Szczęśliwe ogrody dzieciństwa Literackie obrazy przestrzeni parkowej w powieści Piotruś Pan w Ogrodach Kensingtońskich Jamesa Matthew Barriego
Happy Gardens of Childhood Literary Portrayals of Garden Space in James Matthew Barrie’s Novel Peter Pan in Kensington Gardens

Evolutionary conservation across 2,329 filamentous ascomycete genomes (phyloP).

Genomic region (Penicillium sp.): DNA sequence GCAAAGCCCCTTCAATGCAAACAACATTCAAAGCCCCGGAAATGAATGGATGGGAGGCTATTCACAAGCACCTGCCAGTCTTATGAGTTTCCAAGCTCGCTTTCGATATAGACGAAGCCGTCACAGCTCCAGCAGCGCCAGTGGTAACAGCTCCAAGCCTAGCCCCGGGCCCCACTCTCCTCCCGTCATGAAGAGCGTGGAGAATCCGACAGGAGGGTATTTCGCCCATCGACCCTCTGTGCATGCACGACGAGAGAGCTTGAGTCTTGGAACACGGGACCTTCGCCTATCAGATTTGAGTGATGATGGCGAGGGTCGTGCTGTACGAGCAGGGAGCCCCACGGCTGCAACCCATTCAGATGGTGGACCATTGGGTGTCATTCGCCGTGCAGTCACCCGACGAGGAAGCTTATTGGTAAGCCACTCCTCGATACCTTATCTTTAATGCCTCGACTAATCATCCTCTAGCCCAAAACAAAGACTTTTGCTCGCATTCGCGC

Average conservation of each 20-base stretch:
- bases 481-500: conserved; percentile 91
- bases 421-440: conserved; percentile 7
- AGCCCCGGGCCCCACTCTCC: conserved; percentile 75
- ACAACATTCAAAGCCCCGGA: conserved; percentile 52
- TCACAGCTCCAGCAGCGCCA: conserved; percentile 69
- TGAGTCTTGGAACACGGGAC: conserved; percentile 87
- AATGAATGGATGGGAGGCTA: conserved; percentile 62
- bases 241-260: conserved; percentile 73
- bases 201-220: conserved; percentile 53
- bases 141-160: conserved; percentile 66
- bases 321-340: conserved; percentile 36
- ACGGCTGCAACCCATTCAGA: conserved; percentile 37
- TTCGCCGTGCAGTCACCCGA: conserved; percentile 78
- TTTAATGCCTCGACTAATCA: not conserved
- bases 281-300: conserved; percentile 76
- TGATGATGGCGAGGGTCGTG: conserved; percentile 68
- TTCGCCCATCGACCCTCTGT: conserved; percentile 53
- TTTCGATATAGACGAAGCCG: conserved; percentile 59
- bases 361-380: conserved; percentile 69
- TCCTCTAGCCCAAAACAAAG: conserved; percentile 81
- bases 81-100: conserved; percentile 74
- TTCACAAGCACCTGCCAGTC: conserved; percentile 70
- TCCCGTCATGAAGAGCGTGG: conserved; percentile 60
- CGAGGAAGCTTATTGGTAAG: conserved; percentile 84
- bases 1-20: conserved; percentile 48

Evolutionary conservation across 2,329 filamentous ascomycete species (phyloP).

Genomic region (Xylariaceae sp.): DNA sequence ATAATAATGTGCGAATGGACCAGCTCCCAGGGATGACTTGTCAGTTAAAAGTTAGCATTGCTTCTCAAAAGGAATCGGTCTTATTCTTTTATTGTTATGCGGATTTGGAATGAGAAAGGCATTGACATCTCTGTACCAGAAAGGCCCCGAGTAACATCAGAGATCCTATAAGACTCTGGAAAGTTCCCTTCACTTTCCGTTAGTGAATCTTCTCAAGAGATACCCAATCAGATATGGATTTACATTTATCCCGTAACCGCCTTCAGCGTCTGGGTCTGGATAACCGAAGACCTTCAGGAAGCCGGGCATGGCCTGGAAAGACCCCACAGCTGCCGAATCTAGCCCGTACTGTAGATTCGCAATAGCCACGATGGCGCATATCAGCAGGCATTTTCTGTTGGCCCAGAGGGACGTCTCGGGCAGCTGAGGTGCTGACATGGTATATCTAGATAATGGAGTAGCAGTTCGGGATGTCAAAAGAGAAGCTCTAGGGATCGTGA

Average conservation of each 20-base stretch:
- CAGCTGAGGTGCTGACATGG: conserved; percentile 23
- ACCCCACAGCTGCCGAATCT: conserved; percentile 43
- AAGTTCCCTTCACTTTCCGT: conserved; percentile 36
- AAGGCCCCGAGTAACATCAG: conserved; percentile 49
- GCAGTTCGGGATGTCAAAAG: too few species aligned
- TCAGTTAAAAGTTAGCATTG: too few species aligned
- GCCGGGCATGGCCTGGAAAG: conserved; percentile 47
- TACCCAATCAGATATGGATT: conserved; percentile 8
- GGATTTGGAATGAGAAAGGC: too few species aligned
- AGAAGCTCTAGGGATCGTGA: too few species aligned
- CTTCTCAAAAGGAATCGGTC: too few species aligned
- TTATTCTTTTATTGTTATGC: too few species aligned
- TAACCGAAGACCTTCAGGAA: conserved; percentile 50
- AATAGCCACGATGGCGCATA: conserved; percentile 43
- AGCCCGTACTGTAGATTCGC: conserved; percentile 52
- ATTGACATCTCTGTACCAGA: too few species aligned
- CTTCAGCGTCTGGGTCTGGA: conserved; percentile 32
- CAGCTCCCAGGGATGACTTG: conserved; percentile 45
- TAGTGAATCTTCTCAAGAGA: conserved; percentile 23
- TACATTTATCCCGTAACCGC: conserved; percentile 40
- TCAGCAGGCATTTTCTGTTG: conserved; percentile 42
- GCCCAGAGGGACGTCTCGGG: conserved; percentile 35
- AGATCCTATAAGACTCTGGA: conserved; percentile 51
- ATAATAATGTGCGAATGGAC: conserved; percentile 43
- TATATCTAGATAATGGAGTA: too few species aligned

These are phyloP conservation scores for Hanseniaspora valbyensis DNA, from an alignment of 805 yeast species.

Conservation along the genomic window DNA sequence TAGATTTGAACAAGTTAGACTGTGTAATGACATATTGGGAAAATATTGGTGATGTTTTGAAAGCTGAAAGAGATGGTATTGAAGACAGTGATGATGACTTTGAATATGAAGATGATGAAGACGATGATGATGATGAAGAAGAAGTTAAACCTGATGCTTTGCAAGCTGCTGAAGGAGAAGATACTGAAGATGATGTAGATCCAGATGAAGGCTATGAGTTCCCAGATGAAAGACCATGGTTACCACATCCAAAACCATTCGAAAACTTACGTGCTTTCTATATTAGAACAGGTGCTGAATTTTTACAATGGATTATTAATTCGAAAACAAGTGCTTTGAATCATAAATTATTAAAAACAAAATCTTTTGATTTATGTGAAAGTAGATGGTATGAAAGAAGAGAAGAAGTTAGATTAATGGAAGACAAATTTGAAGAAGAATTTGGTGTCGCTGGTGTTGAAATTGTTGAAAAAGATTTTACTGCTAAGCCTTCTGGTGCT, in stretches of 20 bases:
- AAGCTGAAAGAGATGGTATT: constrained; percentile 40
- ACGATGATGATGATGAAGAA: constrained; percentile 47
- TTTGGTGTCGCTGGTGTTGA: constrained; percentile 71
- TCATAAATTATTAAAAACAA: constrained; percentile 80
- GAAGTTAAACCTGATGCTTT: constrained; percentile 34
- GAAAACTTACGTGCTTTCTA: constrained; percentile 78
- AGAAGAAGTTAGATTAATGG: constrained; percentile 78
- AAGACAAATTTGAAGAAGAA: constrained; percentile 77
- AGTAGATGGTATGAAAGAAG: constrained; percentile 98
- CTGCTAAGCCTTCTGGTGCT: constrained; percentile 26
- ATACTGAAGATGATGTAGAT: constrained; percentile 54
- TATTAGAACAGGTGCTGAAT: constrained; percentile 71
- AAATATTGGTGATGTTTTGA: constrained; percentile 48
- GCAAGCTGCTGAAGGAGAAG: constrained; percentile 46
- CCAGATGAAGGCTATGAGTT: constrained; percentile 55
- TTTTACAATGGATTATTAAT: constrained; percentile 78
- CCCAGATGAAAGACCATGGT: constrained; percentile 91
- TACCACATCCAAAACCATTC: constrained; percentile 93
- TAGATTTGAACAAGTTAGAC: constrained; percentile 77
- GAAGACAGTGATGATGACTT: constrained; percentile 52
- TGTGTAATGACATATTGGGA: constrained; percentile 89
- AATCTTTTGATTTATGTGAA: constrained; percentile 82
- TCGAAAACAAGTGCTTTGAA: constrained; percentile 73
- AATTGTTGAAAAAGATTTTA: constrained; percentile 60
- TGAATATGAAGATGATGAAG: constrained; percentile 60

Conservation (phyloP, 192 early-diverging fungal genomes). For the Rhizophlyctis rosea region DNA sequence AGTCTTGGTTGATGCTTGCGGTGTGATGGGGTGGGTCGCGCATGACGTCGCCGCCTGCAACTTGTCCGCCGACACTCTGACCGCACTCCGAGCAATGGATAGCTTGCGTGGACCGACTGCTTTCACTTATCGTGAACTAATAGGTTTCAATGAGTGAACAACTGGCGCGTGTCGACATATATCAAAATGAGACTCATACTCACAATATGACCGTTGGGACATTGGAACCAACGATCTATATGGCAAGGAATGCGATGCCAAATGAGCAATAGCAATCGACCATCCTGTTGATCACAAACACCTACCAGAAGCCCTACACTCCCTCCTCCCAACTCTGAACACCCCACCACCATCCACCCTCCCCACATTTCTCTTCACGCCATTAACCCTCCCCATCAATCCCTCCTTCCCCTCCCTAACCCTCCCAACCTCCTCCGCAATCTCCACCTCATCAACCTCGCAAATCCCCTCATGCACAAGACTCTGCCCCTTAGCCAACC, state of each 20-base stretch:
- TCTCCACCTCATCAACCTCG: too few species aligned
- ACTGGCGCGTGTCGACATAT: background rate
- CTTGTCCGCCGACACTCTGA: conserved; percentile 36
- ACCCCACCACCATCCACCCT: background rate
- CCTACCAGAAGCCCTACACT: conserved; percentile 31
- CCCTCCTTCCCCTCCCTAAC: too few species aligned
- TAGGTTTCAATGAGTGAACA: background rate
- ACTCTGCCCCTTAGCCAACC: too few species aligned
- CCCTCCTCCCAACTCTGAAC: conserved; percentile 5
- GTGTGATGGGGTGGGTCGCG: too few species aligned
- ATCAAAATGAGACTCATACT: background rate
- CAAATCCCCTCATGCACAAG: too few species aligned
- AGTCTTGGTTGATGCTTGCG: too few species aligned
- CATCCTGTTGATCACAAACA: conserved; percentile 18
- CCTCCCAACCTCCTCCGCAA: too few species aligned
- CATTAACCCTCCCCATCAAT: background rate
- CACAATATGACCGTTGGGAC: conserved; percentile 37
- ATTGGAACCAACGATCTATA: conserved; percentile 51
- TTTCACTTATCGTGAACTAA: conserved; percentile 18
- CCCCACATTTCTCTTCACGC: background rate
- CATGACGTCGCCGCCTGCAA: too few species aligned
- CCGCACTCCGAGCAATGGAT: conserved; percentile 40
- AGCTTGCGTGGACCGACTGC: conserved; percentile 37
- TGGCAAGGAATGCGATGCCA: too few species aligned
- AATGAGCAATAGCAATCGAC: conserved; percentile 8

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It is impossible to imagine London without its royal parks. One of the most beautiful among them is Kensington Gardens, forever connected with the figure of a boy who didn’t want to grow up: Peter Pan. This article provides an interpretation of James Matthew Barrie’s novel Peter Pan in Kensington Gardens (1906), centred mainly around literary portrayals of garden space, which becomes an embodiment of the paradise of childhood: Arcadia, a pleasant place, locus amoenus, allowing one to exist beyond evanescence, growing up and sadness. Kensington Gardens are London’s green island, primeval Neverland, where the fairy-tale and the magic are rooted: during a day it creates a playing space for “human children,” whereas at night it goes under the rule of Queen Mab and mysterious fairies. The outline of various interpretation paths which can be followed in Kensington Gardens are accompanied by the reproductions and analyses of Arthur Rackham’s illustrations, which in an outstanding way capture the whimsical genius of the author of Peter Pan.
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